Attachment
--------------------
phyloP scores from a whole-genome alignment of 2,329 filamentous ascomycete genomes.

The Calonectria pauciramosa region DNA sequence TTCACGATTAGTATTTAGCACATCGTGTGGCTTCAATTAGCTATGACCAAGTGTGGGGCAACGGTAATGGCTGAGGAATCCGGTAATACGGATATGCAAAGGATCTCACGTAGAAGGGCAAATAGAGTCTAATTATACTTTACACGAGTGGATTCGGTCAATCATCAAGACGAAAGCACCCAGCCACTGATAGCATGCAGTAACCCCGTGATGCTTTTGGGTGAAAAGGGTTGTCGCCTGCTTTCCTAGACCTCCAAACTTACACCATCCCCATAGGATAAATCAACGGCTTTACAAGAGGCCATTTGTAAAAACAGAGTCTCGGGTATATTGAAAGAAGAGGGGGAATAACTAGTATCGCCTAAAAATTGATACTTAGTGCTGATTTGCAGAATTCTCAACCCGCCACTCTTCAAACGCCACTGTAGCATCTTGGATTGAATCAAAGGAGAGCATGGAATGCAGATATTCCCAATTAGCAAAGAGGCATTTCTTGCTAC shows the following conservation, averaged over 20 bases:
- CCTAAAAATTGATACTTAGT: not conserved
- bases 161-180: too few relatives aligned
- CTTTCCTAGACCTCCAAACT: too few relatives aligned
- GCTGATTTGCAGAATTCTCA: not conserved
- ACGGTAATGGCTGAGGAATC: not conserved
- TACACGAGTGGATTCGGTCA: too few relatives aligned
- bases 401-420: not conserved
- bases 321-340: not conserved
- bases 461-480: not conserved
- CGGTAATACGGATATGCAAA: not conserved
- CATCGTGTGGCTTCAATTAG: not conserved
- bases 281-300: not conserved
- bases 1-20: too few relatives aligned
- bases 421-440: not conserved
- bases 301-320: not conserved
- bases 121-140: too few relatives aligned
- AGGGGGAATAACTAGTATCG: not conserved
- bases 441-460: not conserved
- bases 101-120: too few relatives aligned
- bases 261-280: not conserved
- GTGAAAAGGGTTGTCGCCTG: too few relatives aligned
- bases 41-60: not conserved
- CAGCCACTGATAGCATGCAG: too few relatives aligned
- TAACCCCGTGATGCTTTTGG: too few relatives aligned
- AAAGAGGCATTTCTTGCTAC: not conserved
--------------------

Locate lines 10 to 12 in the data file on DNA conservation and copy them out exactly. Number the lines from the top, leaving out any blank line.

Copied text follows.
- bases 321-340: not conserved
- bases 461-480: not conserved
- CGGTAATACGGATATGCAAA: not conserved